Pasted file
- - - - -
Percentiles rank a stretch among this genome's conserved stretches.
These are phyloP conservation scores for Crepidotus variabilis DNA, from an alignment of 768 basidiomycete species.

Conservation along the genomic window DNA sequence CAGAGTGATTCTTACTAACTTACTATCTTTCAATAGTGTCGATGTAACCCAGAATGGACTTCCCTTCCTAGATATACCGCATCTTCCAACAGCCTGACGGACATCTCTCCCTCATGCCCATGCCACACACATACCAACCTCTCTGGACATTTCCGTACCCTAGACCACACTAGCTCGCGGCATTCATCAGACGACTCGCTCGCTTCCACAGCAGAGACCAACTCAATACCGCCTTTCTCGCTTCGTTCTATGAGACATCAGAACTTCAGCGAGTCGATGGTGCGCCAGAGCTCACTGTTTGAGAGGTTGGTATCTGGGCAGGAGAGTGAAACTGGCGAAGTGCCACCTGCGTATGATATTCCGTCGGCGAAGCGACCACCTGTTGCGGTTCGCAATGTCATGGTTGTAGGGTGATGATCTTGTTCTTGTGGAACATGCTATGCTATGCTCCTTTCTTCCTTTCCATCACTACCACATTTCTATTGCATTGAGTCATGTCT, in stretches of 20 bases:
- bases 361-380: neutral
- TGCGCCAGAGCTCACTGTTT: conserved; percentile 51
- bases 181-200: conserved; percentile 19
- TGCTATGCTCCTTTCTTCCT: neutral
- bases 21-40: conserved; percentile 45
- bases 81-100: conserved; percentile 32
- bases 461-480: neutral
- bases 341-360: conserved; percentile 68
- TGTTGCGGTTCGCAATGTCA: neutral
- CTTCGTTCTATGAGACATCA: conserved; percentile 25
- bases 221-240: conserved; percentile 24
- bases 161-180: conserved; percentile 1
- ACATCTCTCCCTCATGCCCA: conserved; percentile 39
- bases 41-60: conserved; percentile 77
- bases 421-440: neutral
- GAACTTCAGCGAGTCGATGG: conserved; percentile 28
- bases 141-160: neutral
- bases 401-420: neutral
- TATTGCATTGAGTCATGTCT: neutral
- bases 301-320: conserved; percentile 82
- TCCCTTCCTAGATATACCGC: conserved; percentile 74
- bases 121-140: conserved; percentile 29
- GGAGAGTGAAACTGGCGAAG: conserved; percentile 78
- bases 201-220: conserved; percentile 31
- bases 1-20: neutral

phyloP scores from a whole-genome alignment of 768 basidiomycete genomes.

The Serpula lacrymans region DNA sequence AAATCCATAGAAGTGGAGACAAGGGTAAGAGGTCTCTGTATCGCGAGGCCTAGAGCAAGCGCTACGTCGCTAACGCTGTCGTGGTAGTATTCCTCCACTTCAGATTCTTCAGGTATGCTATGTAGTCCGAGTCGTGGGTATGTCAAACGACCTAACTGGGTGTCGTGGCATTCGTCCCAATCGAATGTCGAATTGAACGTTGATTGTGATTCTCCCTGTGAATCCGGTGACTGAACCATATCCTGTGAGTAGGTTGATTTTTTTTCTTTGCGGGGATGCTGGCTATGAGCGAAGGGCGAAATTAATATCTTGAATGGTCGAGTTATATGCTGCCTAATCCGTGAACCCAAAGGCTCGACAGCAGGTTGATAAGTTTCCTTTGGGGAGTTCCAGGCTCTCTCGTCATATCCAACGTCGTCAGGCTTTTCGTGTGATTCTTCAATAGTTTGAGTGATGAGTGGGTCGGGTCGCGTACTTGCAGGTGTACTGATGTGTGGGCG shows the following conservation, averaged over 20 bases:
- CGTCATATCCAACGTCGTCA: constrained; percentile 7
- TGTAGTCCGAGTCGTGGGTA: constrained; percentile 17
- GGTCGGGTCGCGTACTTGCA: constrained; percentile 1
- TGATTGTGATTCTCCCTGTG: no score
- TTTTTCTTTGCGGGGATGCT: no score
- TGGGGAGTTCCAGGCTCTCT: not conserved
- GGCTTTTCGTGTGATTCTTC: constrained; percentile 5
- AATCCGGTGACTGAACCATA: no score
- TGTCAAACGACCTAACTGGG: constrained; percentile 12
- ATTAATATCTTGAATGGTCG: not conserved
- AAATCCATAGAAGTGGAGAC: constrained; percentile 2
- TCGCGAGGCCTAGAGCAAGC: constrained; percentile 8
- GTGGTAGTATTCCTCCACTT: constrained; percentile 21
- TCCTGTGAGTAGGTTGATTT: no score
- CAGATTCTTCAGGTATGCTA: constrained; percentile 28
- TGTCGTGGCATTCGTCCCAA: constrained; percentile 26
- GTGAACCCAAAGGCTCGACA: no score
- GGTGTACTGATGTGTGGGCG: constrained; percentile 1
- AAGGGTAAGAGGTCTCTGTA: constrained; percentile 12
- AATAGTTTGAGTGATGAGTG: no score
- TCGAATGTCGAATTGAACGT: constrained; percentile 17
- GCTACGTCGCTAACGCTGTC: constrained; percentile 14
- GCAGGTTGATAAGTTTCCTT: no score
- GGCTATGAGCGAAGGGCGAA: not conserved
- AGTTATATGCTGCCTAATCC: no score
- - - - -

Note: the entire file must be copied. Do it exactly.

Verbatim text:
Percentiles rank a stretch among this genome's conserved stretches.
These are phyloP conservation scores for Crepidotus variabilis DNA, from an alignment of 768 basidiomycete species.

Conservation along the genomic window DNA sequence CAGAGTGATTCTTACTAACTTACTATCTTTCAATAGTGTCGATGTAACCCAGAATGGACTTCCCTTCCTAGATATACCGCATCTTCCAACAGCCTGACGGACATCTCTCCCTCATGCCCATGCCACACACATACCAACCTCTCTGGACATTTCCGTACCCTAGACCACACTAGCTCGCGGCATTCATCAGACGACTCGCTCGCTTCCACAGCAGAGACCAACTCAATACCGCCTTTCTCGCTTCGTTCTATGAGACATCAGAACTTCAGCGAGTCGATGGTGCGCCAGAGCTCACTGTTTGAGAGGTTGGTATCTGGGCAGGAGAGTGAAACTGGCGAAGTGCCACCTGCGTATGATATTCCGTCGGCGAAGCGACCACCTGTTGCGGTTCGCAATGTCATGGTTGTAGGGTGATGATCTTGTTCTTGTGGAACATGCTATGCTATGCTCCTTTCTTCCTTTCCATCACTACCACATTTCTATTGCATTGAGTCATGTCT, in stretches of 20 bases:
- bases 361-380: neutral
- TGCGCCAGAGCTCACTGTTT: conserved; percentile 51
- bases 181-200: conserved; percentile 19
- TGCTATGCTCCTTTCTTCCT: neutral
- bases 21-40: conserved; percentile 45
- bases 81-100: conserved; percentile 32
- bases 461-480: neutral
- bases 341-360: conserved; percentile 68
- TGTTGCGGTTCGCAATGTCA: neutral
- CTTCGTTCTATGAGACATCA: conserved; percentile 25
- bases 221-240: conserved; percentile 24
- bases 161-180: conserved; percentile 1
- ACATCTCTCCCTCATGCCCA: conserved; percentile 39
- bases 41-60: conserved; percentile 77
- bases 421-440: neutral
- GAACTTCAGCGAGTCGATGG: conserved; percentile 28
- bases 141-160: neutral
- bases 401-420: neutral
- TATTGCATTGAGTCATGTCT: neutral
- bases 301-320: conserved; percentile 82
- TCCCTTCCTAGATATACCGC: conserved; percentile 74
- bases 121-140: conserved; percentile 29
- GGAGAGTGAAACTGGCGAAG: conserved; percentile 78
- bases 201-220: conserved; percentile 31
- bases 1-20: neutral

phyloP scores from a whole-genome alignment of 768 basidiomycete genomes.

The Serpula lacrymans region DNA sequence AAATCCATAGAAGTGGAGACAAGGGTAAGAGGTCTCTGTATCGCGAGGCCTAGAGCAAGCGCTACGTCGCTAACGCTGTCGTGGTAGTATTCCTCCACTTCAGATTCTTCAGGTATGCTATGTAGTCCGAGTCGTGGGTATGTCAAACGACCTAACTGGGTGTCGTGGCATTCGTCCCAATCGAATGTCGAATTGAACGTTGATTGTGATTCTCCCTGTGAATCCGGTGACTGAACCATATCCTGTGAGTAGGTTGATTTTTTTTCTTTGCGGGGATGCTGGCTATGAGCGAAGGGCGAAATTAATATCTTGAATGGTCGAGTTATATGCTGCCTAATCCGTGAACCCAAAGGCTCGACAGCAGGTTGATAAGTTTCCTTTGGGGAGTTCCAGGCTCTCTCGTCATATCCAACGTCGTCAGGCTTTTCGTGTGATTCTTCAATAGTTTGAGTGATGAGTGGGTCGGGTCGCGTACTTGCAGGTGTACTGATGTGTGGGCG shows the following conservation, averaged over 20 bases:
- CGTCATATCCAACGTCGTCA: constrained; percentile 7
- TGTAGTCCGAGTCGTGGGTA: constrained; percentile 17
- GGTCGGGTCGCGTACTTGCA: constrained; percentile 1
- TGATTGTGATTCTCCCTGTG: no score
- TTTTTCTTTGCGGGGATGCT: no score
- TGGGGAGTTCCAGGCTCTCT: not conserved
- GGCTTTTCGTGTGATTCTTC: constrained; percentile 5
- AATCCGGTGACTGAACCATA: no score
- TGTCAAACGACCTAACTGGG: constrained; percentile 12
- ATTAATATCTTGAATGGTCG: not conserved
- AAATCCATAGAAGTGGAGAC: constrained; percentile 2
- TCGCGAGGCCTAGAGCAAGC: constrained; percentile 8
- GTGGTAGTATTCCTCCACTT: constrained; percentile 21
- TCCTGTGAGTAGGTTGATTT: no score
- CAGATTCTTCAGGTATGCTA: constrained; percentile 28
- TGTCGTGGCATTCGTCCCAA: constrained; percentile 26
- GTGAACCCAAAGGCTCGACA: no score
- GGTGTACTGATGTGTGGGCG: constrained; percentile 1
- AAGGGTAAGAGGTCTCTGTA: constrained; percentile 12
- AATAGTTTGAGTGATGAGTG: no score
- TCGAATGTCGAATTGAACGT: constrained; percentile 17
- GCTACGTCGCTAACGCTGTC: constrained; percentile 14
- GCAGGTTGATAAGTTTCCTT: no score
- GGCTATGAGCGAAGGGCGAA: not conserved
- AGTTATATGCTGCCTAATCC: no score